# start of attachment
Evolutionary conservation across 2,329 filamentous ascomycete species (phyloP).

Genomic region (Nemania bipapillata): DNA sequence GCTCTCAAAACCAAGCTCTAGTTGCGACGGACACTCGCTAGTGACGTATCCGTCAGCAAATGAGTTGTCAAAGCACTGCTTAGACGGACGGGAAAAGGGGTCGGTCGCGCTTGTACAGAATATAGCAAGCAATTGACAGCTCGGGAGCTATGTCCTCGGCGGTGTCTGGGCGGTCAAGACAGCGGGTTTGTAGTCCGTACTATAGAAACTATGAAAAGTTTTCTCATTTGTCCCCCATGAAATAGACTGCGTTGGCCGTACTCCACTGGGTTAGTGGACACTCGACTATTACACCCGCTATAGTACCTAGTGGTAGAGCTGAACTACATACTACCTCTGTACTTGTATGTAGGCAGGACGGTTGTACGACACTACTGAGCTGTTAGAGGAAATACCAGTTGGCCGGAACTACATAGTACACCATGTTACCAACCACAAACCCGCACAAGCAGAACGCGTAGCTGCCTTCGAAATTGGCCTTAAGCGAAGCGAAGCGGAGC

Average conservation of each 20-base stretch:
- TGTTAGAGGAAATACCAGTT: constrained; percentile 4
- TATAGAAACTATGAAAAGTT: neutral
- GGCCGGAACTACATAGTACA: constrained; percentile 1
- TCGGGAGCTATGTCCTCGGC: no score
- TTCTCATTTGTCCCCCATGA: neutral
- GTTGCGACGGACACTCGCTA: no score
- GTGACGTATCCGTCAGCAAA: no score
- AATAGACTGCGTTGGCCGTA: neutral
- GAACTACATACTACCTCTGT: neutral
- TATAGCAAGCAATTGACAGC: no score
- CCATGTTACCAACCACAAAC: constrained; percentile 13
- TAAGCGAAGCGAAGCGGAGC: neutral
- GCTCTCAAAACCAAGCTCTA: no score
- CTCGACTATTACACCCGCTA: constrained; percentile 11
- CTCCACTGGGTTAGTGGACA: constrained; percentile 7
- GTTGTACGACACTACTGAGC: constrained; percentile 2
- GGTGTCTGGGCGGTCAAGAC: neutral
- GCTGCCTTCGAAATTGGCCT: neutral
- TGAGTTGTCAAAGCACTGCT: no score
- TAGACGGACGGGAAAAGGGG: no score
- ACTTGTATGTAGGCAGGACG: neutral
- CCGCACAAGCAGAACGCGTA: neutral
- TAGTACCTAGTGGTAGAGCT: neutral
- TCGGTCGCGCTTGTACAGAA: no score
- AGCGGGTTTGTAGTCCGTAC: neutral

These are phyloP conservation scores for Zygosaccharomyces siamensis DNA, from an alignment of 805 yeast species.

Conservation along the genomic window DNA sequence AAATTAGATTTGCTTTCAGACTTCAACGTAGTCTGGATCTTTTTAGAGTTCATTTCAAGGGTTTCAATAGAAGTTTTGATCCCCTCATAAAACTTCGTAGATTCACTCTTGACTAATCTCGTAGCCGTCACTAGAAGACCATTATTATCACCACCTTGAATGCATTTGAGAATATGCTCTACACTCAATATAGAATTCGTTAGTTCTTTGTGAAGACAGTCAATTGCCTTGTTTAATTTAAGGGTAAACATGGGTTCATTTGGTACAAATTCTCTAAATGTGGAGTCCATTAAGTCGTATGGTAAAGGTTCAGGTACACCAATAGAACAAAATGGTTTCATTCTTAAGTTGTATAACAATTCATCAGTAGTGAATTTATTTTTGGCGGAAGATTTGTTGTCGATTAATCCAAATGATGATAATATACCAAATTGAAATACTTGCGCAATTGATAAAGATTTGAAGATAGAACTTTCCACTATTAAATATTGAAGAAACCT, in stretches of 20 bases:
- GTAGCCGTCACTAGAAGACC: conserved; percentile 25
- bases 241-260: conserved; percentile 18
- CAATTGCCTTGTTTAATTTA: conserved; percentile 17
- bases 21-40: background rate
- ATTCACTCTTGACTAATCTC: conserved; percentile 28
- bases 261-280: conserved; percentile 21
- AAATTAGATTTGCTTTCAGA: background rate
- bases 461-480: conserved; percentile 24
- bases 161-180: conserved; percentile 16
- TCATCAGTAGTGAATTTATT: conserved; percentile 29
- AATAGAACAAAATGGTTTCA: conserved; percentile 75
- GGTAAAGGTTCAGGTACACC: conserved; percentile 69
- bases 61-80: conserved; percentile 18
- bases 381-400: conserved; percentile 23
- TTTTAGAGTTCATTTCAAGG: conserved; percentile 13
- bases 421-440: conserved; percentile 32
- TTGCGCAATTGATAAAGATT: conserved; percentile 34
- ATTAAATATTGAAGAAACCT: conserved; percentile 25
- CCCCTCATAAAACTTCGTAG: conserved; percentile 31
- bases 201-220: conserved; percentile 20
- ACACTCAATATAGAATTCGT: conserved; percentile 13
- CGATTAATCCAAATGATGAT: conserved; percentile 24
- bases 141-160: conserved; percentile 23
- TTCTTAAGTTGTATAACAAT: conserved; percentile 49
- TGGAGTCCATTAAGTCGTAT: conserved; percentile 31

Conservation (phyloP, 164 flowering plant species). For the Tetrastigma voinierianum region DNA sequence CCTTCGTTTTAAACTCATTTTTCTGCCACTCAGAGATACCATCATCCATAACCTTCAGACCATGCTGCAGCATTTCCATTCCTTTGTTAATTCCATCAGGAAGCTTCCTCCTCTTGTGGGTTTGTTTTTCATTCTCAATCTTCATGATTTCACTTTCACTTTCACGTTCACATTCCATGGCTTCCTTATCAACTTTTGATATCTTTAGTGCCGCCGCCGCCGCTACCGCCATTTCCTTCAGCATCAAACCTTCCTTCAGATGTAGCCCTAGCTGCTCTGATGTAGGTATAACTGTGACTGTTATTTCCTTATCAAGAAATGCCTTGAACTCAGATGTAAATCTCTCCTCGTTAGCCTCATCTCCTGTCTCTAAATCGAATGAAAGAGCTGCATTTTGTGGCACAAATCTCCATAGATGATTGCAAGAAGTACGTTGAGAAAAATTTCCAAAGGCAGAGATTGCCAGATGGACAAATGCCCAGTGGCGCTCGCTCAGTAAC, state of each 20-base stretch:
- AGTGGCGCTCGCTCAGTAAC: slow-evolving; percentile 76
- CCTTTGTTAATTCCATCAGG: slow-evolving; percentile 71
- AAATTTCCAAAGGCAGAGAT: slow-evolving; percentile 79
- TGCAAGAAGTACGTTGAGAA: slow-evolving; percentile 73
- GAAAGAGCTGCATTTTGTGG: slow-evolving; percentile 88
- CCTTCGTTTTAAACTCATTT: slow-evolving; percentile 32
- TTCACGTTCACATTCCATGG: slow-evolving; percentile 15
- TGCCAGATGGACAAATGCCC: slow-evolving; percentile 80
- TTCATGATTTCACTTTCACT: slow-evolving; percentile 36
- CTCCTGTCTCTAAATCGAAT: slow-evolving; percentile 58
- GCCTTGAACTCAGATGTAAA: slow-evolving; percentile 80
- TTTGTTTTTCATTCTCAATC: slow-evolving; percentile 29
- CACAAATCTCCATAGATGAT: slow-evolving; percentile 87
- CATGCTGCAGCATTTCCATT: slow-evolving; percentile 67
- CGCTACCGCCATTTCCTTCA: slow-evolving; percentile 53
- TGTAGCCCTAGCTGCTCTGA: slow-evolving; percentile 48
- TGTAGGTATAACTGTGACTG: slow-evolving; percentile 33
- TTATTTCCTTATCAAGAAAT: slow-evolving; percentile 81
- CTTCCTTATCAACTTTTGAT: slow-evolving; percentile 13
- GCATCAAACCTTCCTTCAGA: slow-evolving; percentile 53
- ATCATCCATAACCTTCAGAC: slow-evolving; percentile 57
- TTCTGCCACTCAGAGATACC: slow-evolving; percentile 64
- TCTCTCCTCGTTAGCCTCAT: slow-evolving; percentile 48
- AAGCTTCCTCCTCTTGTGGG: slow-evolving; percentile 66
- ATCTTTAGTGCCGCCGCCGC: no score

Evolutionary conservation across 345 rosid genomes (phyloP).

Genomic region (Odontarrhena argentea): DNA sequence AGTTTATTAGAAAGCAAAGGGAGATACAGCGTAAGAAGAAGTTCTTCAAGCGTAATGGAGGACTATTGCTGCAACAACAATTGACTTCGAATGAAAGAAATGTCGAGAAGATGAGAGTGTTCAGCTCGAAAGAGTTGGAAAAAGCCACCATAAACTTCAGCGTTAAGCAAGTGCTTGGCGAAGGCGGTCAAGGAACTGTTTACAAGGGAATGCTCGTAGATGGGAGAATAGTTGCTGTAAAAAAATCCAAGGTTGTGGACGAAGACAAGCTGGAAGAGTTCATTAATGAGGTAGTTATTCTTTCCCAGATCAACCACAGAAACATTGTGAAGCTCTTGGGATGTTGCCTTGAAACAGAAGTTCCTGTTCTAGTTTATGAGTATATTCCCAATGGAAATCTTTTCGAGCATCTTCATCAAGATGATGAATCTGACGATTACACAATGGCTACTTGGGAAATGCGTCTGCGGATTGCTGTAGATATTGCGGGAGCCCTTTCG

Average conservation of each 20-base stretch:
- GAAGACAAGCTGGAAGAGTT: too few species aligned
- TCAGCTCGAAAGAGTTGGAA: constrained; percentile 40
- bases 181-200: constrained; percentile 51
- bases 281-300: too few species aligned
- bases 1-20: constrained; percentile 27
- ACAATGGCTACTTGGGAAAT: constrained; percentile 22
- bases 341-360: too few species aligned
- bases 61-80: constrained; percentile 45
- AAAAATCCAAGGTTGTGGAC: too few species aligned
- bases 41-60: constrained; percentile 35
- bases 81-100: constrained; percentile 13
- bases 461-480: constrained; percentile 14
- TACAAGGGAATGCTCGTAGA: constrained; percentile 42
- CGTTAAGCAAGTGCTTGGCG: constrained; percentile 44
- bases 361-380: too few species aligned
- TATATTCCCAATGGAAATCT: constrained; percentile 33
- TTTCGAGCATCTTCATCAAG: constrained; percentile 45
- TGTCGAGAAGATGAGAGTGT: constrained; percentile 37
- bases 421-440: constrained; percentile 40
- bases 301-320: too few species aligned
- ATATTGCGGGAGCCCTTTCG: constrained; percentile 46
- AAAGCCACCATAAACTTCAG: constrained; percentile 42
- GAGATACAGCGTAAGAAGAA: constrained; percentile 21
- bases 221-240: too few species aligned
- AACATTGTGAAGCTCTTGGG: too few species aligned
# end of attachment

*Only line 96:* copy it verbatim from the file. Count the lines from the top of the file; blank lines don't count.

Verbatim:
- bases 461-480: constrained; percentile 14